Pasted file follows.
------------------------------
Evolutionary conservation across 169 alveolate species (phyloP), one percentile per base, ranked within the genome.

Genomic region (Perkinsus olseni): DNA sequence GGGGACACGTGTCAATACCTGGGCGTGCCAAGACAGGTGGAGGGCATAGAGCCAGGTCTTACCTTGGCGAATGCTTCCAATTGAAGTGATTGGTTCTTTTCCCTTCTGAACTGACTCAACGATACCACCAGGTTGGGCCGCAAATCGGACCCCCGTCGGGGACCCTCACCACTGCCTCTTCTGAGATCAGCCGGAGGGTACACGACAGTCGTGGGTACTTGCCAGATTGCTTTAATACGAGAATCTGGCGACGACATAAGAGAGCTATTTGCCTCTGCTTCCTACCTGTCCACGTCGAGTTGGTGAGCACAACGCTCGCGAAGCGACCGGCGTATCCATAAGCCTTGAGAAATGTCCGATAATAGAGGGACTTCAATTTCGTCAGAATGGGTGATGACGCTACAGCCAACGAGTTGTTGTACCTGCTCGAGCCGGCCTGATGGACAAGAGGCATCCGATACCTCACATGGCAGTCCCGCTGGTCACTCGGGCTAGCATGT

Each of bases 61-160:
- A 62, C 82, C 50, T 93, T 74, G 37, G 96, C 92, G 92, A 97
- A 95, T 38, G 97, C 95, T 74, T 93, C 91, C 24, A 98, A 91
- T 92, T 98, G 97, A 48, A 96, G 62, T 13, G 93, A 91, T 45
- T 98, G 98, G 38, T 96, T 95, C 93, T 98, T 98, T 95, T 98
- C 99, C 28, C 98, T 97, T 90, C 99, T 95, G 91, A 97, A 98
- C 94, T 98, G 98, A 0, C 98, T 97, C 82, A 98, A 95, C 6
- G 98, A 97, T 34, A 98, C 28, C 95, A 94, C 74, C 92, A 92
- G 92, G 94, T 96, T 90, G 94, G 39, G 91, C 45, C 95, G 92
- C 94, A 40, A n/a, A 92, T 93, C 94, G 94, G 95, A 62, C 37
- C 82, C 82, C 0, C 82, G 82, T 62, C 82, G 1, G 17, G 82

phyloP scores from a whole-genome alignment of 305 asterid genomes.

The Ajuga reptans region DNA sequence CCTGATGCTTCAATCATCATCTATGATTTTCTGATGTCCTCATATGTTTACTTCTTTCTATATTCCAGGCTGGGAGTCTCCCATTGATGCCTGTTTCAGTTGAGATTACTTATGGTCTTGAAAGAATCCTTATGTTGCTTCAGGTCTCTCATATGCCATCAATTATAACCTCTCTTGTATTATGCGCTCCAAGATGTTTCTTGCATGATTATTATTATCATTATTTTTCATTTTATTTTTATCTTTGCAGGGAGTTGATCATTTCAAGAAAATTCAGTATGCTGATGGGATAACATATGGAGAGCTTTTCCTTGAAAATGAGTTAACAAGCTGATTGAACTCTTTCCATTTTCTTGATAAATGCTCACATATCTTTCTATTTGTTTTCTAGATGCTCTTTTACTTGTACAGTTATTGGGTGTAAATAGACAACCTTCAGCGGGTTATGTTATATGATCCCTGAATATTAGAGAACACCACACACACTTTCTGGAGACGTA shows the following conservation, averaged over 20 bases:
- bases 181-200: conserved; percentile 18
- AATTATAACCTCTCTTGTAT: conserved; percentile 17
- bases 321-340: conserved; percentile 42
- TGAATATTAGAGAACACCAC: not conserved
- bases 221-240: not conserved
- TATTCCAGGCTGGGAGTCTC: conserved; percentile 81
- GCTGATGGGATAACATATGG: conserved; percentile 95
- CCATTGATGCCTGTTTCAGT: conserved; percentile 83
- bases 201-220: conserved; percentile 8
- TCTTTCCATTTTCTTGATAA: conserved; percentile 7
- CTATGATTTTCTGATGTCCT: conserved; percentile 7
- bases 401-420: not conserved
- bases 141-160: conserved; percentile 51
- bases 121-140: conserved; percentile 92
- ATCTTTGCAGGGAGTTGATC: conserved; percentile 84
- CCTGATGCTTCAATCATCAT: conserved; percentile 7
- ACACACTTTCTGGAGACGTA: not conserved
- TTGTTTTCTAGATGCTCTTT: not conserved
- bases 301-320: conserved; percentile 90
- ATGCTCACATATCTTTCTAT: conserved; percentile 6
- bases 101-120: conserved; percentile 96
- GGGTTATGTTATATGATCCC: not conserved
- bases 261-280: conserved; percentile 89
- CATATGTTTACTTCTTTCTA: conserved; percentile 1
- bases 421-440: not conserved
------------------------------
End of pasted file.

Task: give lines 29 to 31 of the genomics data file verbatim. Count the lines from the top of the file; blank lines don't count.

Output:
- bases 121-140: conserved; percentile 92
- ATCTTTGCAGGGAGTTGATC: conserved; percentile 84
- CCTGATGCTTCAATCATCAT: conserved; percentile 7